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Author's profile photo Jamie Cawley

What is Kyma?

As you start to learn more about the SAP Cloud Platform Kyma runtime you will start to hear about Kyma being described as a Kubernetes runtime.  We’re frequently asked why would I use Kyma and not just use the standard Kubernetes cluster? In this blog I’ll answer this question by explaining what exactly Kyma is.

Before I can explain Kyma, I need to explain Kubernetes since Kyma runs on top of it. Kubernetes provides a framework, to run distributed systems based on containers.  You can think of a container as a very lightweight virtual machine containing a small piece of software, which serves some larger application, aka a micro-service.  With this, Kubernetes provides a number of components that are used to manage the lifecycle of the containers, however it leaves the choice of application dependencies such as messaging buses, monitoring, logging, etc. up to you.

To address these needs numerous projects have been developed by the open source community. With this flexibility comes a lot of choices to be made to determine what project should be used for each purpose.  These choices also involve a lot of time in determining what best fits the need, how do I install the project, how do I integrate it with other projects I have chosen, which translates into a lot of investigations, learnings and frustrations. This of course intrigues some people to put this effort in to learn all of this and figure out how to integrate all of the pieces together and more importantly how to keep it running smoothly.  Additionally, the operational aspects are quite large and involve challenges to address how each project can be tweaked to run efficiently and dealing with issues that each project can potentially bring to the table.  This becomes an ongoing effort as the projects and Kubernetes get updated with new features, fixes, etc.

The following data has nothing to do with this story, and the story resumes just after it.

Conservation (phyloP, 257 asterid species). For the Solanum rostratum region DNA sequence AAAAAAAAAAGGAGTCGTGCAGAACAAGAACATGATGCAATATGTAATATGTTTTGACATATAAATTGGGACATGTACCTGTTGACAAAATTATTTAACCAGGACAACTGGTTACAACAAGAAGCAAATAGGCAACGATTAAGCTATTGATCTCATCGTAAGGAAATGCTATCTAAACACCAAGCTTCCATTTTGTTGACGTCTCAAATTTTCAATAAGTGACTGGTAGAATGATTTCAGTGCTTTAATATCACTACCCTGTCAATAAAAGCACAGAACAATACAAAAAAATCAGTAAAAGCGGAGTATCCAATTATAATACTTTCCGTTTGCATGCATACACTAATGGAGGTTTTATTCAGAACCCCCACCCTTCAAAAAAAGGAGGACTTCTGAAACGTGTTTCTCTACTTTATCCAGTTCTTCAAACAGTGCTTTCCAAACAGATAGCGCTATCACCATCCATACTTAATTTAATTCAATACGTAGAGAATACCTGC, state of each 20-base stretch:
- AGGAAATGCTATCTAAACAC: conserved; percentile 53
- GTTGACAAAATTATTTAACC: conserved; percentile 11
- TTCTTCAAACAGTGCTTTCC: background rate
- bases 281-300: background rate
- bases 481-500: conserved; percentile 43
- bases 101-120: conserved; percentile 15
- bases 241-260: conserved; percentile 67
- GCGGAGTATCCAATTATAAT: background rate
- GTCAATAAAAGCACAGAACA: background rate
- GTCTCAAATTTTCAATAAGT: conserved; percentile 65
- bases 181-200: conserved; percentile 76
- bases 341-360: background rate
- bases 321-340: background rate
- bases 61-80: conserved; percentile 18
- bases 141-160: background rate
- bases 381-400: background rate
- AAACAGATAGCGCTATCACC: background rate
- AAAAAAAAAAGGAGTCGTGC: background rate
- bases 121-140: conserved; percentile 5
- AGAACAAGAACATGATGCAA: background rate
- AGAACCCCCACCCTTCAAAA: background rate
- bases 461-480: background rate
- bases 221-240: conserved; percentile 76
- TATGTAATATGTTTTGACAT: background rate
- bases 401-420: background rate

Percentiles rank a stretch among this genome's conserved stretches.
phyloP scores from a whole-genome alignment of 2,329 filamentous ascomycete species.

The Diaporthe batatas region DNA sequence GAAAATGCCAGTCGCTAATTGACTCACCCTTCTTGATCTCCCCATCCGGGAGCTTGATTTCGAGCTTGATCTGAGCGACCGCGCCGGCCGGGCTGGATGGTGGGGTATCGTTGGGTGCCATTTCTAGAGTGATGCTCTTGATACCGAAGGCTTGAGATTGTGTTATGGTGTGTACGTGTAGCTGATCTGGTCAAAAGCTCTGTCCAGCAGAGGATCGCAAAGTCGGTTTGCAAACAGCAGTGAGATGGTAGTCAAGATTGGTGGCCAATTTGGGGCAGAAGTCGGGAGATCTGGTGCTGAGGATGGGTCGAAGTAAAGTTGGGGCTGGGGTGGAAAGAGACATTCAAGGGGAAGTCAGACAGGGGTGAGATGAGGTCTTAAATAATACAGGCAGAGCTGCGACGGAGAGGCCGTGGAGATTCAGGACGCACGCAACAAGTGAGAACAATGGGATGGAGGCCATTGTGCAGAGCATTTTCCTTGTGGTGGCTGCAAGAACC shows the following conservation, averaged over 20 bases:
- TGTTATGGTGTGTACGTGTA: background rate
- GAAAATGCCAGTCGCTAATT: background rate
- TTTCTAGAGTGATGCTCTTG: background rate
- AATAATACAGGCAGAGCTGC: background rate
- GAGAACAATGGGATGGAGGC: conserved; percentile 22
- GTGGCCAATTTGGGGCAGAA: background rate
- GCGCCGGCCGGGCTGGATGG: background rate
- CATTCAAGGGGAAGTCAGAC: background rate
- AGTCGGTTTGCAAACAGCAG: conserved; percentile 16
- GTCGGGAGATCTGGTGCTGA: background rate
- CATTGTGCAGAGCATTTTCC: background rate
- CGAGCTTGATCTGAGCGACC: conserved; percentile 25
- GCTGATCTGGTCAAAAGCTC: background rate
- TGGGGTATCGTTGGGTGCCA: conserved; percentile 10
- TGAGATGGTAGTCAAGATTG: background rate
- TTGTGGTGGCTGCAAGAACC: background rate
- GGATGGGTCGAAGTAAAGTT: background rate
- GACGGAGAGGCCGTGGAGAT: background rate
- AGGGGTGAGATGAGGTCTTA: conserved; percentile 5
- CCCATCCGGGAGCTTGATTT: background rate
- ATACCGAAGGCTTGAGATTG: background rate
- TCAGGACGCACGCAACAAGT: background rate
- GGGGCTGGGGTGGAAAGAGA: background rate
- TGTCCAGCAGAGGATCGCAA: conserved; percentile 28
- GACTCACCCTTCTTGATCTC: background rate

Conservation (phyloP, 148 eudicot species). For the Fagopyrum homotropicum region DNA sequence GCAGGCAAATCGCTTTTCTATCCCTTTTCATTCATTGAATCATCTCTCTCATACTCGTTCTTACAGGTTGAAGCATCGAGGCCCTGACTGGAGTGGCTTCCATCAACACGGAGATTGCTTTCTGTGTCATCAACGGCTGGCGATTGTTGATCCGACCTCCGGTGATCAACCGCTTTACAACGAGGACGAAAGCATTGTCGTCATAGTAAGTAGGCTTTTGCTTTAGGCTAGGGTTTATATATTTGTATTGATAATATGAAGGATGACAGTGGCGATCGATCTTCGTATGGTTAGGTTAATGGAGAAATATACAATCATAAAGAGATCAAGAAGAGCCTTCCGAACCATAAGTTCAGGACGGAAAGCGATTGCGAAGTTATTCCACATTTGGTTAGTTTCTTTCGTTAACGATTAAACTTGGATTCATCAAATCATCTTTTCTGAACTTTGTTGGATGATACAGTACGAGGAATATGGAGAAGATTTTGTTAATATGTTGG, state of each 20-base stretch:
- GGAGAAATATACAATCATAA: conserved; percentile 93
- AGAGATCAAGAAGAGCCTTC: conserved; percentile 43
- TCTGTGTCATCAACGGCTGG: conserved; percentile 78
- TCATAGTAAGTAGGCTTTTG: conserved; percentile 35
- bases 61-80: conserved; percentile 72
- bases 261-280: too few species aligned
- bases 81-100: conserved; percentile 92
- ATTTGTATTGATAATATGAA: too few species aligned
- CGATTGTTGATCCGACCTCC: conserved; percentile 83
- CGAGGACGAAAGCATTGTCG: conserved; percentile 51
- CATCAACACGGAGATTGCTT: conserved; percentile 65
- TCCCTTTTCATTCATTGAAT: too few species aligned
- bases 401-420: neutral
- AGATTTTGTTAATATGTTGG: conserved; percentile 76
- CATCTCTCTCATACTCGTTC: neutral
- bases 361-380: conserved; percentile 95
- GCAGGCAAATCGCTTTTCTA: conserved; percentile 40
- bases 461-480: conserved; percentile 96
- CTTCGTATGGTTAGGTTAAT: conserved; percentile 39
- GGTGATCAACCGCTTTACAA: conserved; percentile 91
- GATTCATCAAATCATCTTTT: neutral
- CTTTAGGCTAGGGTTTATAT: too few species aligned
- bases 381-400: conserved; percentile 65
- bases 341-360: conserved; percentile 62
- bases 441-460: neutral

Getting back to the original question on what Kyma is.  Kyma is an open source project built on top of Kubernetes which is comprised of a collection of projects united together to simplify the extension, and integration of monolithic software.  All of the investigations, learnings and frustrations of what projects to use and how to integrate them together have been performed as well as ongoing maintenance and improvements, providing you the opportunity to quickly connect and extend applications. The project itself was originally started by SAP, but has been donated to the open source community, allowing more contributions ultimately benefiting us all.

The chosen projects of Kyma address the needs related to a micro-service architecture, event consumption, authentication, logging, tracing, monitoring and alerting.  Additionally, the service catalog allows for easy consumption of cloud services available by the hyperscalers using open service brokers as well as the services you have connected to Kyma using the application connector.  The application connector allows you to easily connect any application and expose its APIs and Events in a secure manner.